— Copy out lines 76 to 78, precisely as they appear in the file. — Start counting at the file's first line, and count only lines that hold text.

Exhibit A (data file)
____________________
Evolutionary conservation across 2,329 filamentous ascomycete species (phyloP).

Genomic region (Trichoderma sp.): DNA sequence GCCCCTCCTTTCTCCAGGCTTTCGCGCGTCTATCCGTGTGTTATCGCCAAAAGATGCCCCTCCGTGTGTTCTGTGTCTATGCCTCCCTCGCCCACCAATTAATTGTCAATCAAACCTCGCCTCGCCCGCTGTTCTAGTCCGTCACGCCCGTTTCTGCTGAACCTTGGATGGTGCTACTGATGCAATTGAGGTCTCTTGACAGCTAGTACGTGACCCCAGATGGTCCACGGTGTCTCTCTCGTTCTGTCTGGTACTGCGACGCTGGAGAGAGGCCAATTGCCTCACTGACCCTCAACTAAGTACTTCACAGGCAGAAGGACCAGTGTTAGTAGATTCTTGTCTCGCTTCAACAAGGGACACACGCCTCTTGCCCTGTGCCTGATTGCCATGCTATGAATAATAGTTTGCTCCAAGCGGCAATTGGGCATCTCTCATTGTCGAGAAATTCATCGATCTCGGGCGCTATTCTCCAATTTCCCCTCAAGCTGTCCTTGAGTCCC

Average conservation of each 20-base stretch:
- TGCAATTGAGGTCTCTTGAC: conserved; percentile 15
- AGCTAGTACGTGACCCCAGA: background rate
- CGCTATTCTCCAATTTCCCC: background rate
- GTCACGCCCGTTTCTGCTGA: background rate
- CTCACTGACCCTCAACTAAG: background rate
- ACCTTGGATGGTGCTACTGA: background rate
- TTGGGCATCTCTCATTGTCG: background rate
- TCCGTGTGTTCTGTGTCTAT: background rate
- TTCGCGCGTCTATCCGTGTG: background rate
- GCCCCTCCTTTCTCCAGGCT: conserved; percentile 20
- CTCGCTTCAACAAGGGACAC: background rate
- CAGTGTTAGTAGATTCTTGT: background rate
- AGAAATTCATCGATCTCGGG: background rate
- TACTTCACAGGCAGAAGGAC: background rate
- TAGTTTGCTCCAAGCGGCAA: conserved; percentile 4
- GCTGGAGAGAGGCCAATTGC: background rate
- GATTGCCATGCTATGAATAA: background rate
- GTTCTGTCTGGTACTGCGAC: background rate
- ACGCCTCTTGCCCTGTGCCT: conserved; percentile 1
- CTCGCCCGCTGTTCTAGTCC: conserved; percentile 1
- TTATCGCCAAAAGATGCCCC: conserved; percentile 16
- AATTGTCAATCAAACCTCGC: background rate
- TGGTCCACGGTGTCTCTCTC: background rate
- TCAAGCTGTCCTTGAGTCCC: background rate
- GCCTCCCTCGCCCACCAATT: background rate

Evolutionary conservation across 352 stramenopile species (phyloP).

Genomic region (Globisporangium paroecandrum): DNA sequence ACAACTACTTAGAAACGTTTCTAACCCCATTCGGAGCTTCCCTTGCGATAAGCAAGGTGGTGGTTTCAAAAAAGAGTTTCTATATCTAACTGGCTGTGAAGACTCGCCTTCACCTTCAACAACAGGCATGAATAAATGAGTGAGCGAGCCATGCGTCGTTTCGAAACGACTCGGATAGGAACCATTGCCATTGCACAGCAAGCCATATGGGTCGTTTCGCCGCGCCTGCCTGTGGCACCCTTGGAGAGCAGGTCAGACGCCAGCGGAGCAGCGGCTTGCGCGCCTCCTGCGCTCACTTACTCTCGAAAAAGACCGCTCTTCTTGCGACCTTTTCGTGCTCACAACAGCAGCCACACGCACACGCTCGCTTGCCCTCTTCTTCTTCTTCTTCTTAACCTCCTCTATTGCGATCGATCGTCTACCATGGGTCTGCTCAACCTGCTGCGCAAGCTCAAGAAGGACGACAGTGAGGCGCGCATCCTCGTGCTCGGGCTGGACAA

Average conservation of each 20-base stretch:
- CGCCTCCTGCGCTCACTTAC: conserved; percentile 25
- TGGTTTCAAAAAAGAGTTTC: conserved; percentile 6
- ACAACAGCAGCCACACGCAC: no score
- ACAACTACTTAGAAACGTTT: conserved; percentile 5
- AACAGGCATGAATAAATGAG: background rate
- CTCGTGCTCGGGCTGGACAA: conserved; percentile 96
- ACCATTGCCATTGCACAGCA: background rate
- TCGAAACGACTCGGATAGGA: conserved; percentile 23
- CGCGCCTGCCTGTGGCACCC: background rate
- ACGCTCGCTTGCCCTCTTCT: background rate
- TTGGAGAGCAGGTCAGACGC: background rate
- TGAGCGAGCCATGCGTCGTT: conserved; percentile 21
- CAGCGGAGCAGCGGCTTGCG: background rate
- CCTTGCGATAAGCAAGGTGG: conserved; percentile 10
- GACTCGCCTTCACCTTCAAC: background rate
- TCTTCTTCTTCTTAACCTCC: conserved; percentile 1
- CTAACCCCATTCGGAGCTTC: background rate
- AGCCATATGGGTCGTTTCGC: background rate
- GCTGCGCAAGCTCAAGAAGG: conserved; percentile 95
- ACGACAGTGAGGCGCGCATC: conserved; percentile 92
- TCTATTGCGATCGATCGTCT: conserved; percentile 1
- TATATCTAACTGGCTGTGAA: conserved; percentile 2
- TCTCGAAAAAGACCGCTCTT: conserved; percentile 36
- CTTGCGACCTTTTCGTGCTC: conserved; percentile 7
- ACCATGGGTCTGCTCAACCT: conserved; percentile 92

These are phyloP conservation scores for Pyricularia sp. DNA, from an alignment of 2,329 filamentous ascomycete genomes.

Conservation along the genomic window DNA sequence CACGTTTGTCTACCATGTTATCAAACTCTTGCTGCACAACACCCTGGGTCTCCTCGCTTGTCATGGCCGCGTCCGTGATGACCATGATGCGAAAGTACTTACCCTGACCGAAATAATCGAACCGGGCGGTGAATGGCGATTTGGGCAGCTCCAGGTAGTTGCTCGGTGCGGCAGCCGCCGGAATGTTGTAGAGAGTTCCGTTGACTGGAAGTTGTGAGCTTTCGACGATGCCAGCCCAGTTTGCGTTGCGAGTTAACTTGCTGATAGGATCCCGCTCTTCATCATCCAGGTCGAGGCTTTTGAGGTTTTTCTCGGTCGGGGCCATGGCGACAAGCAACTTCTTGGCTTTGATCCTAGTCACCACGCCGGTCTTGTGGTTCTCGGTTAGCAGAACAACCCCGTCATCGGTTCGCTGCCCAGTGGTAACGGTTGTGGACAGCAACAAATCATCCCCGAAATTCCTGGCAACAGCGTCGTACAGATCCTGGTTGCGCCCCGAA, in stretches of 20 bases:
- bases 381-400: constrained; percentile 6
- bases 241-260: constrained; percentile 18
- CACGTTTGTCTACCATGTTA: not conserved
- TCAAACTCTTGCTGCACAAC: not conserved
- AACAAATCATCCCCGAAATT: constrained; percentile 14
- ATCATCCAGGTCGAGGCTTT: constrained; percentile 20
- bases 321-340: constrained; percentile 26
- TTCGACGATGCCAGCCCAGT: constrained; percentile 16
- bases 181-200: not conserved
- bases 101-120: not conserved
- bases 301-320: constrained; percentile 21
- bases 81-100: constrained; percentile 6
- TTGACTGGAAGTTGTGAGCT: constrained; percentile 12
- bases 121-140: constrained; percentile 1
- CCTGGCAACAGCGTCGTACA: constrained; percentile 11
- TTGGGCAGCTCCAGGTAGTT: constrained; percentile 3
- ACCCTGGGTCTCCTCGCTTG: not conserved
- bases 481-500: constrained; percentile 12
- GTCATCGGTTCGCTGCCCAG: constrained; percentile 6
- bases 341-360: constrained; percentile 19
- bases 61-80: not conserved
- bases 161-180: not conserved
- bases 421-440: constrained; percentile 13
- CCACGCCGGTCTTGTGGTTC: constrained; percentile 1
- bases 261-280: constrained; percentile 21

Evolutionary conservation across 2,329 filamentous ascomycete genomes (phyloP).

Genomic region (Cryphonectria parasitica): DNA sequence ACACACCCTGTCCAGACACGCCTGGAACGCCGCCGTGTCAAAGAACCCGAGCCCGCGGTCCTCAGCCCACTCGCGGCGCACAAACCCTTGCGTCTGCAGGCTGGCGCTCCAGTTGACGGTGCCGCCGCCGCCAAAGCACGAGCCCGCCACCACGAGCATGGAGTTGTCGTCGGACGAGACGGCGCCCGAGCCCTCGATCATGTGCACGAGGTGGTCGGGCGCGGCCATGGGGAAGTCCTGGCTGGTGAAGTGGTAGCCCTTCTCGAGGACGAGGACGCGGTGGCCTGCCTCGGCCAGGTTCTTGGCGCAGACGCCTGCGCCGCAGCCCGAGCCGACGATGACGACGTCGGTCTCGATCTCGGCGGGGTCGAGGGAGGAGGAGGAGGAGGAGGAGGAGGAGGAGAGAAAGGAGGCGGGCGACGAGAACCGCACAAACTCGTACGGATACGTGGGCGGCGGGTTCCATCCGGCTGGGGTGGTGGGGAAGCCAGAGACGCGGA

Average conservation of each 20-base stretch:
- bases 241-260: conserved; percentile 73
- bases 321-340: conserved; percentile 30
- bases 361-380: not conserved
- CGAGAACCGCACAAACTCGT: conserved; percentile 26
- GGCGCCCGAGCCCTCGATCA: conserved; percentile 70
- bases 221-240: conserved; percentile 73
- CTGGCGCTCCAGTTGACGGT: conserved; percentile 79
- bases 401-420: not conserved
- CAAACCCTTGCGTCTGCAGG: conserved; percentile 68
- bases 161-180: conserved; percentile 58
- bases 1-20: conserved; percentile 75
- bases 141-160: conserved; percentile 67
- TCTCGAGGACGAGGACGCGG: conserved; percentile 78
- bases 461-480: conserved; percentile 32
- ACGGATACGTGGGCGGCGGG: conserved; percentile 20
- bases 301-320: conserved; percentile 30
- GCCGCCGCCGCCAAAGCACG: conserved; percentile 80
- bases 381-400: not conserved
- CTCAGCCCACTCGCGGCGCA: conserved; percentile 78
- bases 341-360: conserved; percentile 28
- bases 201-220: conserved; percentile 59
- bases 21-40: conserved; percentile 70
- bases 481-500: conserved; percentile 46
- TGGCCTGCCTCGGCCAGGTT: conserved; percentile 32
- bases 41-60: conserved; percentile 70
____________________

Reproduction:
- bases 481-500: constrained; percentile 12
- GTCATCGGTTCGCTGCCCAG: constrained; percentile 6
- bases 341-360: constrained; percentile 19